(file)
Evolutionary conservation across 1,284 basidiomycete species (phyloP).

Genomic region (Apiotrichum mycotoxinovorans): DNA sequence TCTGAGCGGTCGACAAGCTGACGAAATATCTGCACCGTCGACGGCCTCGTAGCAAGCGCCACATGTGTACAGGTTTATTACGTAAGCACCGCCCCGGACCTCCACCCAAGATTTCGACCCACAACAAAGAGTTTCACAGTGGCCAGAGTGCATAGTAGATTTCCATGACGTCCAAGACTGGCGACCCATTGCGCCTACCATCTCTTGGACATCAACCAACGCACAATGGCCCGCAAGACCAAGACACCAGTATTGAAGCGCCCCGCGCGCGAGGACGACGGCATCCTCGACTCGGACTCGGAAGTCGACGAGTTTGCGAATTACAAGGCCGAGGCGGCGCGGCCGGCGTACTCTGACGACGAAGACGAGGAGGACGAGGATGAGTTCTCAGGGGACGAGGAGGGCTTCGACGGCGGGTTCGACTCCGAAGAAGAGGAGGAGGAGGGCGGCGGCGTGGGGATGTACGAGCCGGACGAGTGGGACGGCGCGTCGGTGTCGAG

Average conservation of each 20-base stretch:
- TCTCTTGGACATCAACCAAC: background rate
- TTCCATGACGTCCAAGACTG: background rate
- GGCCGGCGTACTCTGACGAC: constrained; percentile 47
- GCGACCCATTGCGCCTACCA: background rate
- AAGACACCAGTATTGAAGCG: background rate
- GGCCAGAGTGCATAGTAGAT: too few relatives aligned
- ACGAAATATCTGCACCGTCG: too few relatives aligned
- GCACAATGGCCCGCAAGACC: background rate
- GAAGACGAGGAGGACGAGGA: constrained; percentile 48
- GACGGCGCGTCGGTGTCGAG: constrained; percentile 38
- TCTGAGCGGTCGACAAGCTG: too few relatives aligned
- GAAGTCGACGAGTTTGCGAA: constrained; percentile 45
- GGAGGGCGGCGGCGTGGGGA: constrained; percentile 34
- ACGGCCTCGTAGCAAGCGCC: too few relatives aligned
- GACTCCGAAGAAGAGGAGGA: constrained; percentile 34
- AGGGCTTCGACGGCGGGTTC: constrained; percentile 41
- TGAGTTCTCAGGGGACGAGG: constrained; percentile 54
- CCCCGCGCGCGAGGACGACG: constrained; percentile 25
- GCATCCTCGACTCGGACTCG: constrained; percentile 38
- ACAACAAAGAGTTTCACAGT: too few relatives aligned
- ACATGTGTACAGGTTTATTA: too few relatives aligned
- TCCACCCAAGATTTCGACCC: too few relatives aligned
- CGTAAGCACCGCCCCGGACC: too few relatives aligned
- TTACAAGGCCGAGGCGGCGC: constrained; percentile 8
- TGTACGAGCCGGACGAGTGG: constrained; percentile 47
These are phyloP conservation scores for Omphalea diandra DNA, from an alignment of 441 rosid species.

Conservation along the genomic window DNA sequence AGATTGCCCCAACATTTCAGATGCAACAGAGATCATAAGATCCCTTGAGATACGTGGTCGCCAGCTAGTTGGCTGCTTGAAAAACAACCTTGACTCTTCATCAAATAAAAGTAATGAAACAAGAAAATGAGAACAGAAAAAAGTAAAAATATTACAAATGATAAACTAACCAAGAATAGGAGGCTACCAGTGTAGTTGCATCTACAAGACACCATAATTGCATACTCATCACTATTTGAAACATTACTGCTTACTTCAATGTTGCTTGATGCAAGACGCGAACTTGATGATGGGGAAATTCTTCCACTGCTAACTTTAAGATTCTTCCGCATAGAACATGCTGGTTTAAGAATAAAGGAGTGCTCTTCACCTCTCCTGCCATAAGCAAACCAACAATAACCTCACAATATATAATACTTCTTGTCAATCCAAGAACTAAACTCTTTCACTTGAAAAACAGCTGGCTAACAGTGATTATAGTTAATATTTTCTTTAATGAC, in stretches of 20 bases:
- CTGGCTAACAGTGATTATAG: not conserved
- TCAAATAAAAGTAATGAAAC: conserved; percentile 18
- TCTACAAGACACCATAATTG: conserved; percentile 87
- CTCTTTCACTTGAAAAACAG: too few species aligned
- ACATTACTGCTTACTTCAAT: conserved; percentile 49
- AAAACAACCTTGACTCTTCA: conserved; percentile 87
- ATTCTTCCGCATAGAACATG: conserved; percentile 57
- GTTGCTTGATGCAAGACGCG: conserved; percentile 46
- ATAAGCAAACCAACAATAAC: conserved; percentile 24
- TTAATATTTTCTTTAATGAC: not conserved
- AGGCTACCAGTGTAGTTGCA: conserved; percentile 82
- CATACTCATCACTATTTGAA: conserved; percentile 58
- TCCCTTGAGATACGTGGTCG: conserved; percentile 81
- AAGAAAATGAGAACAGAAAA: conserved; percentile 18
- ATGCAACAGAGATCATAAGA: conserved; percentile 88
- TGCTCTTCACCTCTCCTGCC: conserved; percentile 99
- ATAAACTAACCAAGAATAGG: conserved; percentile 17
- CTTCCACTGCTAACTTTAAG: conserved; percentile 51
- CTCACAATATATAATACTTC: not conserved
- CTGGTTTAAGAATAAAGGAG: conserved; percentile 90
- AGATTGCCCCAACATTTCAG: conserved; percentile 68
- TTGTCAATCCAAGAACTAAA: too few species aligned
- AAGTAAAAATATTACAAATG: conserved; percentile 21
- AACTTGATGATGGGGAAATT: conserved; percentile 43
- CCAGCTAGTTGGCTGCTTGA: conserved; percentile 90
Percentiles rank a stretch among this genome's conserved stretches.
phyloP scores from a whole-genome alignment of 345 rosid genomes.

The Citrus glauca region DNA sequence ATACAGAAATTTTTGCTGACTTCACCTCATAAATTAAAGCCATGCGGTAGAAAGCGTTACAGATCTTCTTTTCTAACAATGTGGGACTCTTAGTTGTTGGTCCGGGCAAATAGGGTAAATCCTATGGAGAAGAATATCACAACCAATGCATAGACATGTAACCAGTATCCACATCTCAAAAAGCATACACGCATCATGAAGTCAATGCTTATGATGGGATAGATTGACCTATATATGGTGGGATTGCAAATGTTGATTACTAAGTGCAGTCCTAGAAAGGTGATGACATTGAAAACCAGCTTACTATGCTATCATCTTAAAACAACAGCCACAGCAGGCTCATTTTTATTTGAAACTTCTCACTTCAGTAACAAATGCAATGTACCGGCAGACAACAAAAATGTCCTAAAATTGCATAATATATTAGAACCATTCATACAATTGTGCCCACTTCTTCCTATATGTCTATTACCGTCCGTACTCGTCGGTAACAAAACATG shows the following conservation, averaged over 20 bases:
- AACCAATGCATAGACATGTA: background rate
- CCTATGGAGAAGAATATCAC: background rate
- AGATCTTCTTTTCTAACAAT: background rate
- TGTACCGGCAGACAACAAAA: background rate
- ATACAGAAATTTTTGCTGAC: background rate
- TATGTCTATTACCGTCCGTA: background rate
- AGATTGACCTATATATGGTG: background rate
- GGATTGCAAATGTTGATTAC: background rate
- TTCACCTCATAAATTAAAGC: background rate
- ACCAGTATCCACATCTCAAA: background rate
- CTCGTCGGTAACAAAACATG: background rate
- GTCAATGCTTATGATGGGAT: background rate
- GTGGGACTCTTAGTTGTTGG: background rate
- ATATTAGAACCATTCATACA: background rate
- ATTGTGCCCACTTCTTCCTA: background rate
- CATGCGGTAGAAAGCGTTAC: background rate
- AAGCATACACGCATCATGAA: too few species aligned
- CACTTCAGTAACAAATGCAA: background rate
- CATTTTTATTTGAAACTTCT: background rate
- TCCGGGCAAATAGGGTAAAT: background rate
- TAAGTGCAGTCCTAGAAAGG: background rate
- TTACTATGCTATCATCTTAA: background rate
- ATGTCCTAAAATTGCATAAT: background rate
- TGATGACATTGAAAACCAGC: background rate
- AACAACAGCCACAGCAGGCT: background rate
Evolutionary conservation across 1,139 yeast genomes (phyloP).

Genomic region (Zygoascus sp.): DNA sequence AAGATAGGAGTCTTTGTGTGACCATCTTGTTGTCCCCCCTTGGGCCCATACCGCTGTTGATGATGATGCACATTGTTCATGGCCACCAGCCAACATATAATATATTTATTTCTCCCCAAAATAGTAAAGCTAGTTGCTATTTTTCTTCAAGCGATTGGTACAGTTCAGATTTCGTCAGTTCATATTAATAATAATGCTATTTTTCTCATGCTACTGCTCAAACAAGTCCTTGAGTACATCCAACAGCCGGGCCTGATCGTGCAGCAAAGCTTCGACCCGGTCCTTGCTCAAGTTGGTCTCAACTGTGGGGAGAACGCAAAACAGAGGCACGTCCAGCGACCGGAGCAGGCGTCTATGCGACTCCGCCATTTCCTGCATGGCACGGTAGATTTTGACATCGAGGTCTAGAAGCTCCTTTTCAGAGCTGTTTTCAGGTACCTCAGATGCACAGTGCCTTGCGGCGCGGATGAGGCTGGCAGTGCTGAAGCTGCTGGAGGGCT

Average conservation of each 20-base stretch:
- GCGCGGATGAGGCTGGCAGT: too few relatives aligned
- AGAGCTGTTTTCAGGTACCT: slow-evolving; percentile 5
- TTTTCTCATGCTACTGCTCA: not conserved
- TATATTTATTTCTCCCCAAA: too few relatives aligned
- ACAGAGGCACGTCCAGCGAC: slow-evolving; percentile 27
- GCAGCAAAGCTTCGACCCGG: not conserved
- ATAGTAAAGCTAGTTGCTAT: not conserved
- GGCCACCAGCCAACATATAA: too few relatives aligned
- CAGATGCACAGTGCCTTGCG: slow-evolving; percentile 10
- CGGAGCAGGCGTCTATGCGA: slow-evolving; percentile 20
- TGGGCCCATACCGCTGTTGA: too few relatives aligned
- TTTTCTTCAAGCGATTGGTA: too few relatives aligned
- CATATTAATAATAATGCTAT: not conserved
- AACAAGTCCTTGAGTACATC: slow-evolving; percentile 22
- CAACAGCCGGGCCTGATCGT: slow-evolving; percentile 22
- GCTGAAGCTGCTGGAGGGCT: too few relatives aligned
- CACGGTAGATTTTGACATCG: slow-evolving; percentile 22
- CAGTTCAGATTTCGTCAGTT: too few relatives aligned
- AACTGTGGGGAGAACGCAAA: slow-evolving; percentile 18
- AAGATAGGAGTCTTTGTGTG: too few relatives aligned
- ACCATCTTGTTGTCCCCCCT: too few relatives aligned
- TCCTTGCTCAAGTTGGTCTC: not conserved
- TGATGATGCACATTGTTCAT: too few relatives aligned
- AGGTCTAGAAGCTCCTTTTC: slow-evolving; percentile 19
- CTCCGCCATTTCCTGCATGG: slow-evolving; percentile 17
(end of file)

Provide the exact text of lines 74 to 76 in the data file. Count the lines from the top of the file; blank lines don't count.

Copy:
- CATGCGGTAGAAAGCGTTAC: background rate
- AAGCATACACGCATCATGAA: too few species aligned
- CACTTCAGTAACAAATGCAA: background rate